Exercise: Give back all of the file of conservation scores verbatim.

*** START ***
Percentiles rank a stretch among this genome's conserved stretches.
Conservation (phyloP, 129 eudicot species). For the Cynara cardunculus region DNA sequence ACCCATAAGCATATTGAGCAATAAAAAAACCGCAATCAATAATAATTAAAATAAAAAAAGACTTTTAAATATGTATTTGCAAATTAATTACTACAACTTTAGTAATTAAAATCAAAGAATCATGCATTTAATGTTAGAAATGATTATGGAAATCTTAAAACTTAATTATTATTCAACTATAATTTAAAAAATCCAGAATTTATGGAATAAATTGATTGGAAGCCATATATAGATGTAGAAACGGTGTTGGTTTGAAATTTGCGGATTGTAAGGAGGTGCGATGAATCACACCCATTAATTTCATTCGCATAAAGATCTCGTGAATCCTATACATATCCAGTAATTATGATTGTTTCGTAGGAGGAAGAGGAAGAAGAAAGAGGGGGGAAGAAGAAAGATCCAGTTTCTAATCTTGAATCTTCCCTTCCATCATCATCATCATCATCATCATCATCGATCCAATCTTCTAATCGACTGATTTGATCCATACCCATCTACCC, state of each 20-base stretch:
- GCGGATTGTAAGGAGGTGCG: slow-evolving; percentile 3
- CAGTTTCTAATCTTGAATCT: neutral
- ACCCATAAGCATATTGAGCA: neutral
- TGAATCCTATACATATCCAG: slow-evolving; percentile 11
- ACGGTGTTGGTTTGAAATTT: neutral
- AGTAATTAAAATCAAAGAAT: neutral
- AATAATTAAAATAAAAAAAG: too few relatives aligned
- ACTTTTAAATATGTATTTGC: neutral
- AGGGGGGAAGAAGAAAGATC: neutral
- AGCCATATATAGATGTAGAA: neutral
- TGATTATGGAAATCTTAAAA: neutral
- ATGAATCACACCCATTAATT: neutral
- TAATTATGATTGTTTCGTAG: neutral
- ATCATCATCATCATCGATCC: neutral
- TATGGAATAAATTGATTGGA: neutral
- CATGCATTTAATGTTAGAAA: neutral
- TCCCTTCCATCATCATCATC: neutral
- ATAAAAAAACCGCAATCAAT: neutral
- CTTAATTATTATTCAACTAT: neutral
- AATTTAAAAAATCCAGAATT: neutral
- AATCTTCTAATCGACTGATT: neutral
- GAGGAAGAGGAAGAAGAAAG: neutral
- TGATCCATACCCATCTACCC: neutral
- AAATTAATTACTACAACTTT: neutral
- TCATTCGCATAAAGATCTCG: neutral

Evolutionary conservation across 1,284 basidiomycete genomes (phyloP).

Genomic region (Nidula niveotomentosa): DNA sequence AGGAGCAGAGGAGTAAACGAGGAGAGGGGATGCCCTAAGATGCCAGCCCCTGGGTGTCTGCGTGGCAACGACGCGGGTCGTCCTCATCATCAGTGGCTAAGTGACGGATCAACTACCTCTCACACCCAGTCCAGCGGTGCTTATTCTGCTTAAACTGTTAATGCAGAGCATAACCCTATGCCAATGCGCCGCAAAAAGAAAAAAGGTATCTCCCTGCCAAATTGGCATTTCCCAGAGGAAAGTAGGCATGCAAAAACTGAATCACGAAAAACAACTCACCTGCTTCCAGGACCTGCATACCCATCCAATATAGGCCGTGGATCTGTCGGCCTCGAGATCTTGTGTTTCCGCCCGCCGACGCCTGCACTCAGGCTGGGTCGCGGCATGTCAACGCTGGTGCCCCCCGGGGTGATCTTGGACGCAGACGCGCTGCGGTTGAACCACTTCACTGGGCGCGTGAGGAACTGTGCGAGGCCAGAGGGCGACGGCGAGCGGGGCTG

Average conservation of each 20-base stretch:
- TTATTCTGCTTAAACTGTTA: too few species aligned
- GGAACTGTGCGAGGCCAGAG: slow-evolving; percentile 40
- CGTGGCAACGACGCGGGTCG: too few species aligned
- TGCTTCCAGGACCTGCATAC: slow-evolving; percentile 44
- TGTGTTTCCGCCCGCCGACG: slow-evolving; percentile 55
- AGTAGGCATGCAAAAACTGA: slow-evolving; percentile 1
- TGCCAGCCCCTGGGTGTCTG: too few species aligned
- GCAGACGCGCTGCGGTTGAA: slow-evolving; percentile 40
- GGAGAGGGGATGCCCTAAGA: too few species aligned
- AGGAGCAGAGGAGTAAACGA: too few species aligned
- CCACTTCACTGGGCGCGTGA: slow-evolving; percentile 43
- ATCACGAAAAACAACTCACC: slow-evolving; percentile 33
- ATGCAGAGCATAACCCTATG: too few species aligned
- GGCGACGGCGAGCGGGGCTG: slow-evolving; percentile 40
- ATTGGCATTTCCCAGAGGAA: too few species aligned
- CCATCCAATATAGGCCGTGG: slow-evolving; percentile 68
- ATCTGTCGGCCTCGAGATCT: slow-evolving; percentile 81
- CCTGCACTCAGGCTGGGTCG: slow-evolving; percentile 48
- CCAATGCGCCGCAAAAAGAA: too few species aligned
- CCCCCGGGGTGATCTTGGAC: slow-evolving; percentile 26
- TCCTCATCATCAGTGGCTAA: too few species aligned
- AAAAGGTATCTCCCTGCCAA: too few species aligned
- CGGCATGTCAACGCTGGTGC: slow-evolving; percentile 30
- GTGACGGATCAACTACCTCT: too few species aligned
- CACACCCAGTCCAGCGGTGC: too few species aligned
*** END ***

Percentiles rank a stretch among this genome's conserved stretches.
Conservation (phyloP, 129 eudicot species). For the Cynara cardunculus region DNA sequence ACCCATAAGCATATTGAGCAATAAAAAAACCGCAATCAATAATAATTAAAATAAAAAAAGACTTTTAAATATGTATTTGCAAATTAATTACTACAACTTTAGTAATTAAAATCAAAGAATCATGCATTTAATGTTAGAAATGATTATGGAAATCTTAAAACTTAATTATTATTCAACTATAATTTAAAAAATCCAGAATTTATGGAATAAATTGATTGGAAGCCATATATAGATGTAGAAACGGTGTTGGTTTGAAATTTGCGGATTGTAAGGAGGTGCGATGAATCACACCCATTAATTTCATTCGCATAAAGATCTCGTGAATCCTATACATATCCAGTAATTATGATTGTTTCGTAGGAGGAAGAGGAAGAAGAAAGAGGGGGGAAGAAGAAAGATCCAGTTTCTAATCTTGAATCTTCCCTTCCATCATCATCATCATCATCATCATCATCGATCCAATCTTCTAATCGACTGATTTGATCCATACCCATCTACCC, state of each 20-base stretch:
- GCGGATTGTAAGGAGGTGCG: slow-evolving; percentile 3
- CAGTTTCTAATCTTGAATCT: neutral
- ACCCATAAGCATATTGAGCA: neutral
- TGAATCCTATACATATCCAG: slow-evolving; percentile 11
- ACGGTGTTGGTTTGAAATTT: neutral
- AGTAATTAAAATCAAAGAAT: neutral
- AATAATTAAAATAAAAAAAG: too few relatives aligned
- ACTTTTAAATATGTATTTGC: neutral
- AGGGGGGAAGAAGAAAGATC: neutral
- AGCCATATATAGATGTAGAA: neutral
- TGATTATGGAAATCTTAAAA: neutral
- ATGAATCACACCCATTAATT: neutral
- TAATTATGATTGTTTCGTAG: neutral
- ATCATCATCATCATCGATCC: neutral
- TATGGAATAAATTGATTGGA: neutral
- CATGCATTTAATGTTAGAAA: neutral
- TCCCTTCCATCATCATCATC: neutral
- ATAAAAAAACCGCAATCAAT: neutral
- CTTAATTATTATTCAACTAT: neutral
- AATTTAAAAAATCCAGAATT: neutral
- AATCTTCTAATCGACTGATT: neutral
- GAGGAAGAGGAAGAAGAAAG: neutral
- TGATCCATACCCATCTACCC: neutral
- AAATTAATTACTACAACTTT: neutral
- TCATTCGCATAAAGATCTCG: neutral

Evolutionary conservation across 1,284 basidiomycete genomes (phyloP).

Genomic region (Nidula niveotomentosa): DNA sequence AGGAGCAGAGGAGTAAACGAGGAGAGGGGATGCCCTAAGATGCCAGCCCCTGGGTGTCTGCGTGGCAACGACGCGGGTCGTCCTCATCATCAGTGGCTAAGTGACGGATCAACTACCTCTCACACCCAGTCCAGCGGTGCTTATTCTGCTTAAACTGTTAATGCAGAGCATAACCCTATGCCAATGCGCCGCAAAAAGAAAAAAGGTATCTCCCTGCCAAATTGGCATTTCCCAGAGGAAAGTAGGCATGCAAAAACTGAATCACGAAAAACAACTCACCTGCTTCCAGGACCTGCATACCCATCCAATATAGGCCGTGGATCTGTCGGCCTCGAGATCTTGTGTTTCCGCCCGCCGACGCCTGCACTCAGGCTGGGTCGCGGCATGTCAACGCTGGTGCCCCCCGGGGTGATCTTGGACGCAGACGCGCTGCGGTTGAACCACTTCACTGGGCGCGTGAGGAACTGTGCGAGGCCAGAGGGCGACGGCGAGCGGGGCTG

Average conservation of each 20-base stretch:
- TTATTCTGCTTAAACTGTTA: too few species aligned
- GGAACTGTGCGAGGCCAGAG: slow-evolving; percentile 40
- CGTGGCAACGACGCGGGTCG: too few species aligned
- TGCTTCCAGGACCTGCATAC: slow-evolving; percentile 44
- TGTGTTTCCGCCCGCCGACG: slow-evolving; percentile 55
- AGTAGGCATGCAAAAACTGA: slow-evolving; percentile 1
- TGCCAGCCCCTGGGTGTCTG: too few species aligned
- GCAGACGCGCTGCGGTTGAA: slow-evolving; percentile 40
- GGAGAGGGGATGCCCTAAGA: too few species aligned
- AGGAGCAGAGGAGTAAACGA: too few species aligned
- CCACTTCACTGGGCGCGTGA: slow-evolving; percentile 43
- ATCACGAAAAACAACTCACC: slow-evolving; percentile 33
- ATGCAGAGCATAACCCTATG: too few species aligned
- GGCGACGGCGAGCGGGGCTG: slow-evolving; percentile 40
- ATTGGCATTTCCCAGAGGAA: too few species aligned
- CCATCCAATATAGGCCGTGG: slow-evolving; percentile 68
- ATCTGTCGGCCTCGAGATCT: slow-evolving; percentile 81
- CCTGCACTCAGGCTGGGTCG: slow-evolving; percentile 48
- CCAATGCGCCGCAAAAAGAA: too few species aligned
- CCCCCGGGGTGATCTTGGAC: slow-evolving; percentile 26
- TCCTCATCATCAGTGGCTAA: too few species aligned
- AAAAGGTATCTCCCTGCCAA: too few species aligned
- CGGCATGTCAACGCTGGTGC: slow-evolving; percentile 30
- GTGACGGATCAACTACCTCT: too few species aligned
- CACACCCAGTCCAGCGGTGC: too few species aligned